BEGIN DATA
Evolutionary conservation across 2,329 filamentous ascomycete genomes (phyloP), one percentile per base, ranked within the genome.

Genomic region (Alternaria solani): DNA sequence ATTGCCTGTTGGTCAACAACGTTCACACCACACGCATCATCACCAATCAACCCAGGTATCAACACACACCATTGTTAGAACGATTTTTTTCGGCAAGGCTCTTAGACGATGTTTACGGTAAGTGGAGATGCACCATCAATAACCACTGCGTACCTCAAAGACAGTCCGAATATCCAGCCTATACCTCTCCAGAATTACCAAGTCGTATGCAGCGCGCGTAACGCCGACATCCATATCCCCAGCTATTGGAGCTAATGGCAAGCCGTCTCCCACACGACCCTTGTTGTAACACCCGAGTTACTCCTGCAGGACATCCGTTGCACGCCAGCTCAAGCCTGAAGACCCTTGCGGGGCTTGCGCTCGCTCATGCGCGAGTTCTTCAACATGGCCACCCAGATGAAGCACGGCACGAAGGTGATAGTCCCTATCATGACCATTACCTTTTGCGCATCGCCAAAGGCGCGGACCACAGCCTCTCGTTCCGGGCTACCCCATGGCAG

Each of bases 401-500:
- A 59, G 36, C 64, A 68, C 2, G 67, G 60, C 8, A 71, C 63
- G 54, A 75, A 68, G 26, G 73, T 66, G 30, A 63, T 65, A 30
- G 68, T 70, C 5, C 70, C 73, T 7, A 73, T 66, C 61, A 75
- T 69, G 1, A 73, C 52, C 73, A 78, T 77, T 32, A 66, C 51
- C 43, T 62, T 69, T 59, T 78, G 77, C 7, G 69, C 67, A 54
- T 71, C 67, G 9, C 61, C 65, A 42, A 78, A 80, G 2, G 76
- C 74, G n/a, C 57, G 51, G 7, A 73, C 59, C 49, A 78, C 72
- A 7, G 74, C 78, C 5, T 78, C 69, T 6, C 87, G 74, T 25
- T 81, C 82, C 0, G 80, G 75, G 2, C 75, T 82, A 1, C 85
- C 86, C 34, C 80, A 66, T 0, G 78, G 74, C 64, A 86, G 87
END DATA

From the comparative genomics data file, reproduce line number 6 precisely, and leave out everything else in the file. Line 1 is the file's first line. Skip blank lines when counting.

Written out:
- G 68, T 70, C 5, C 70, C 73, T 7, A 73, T 66, C 61, A 75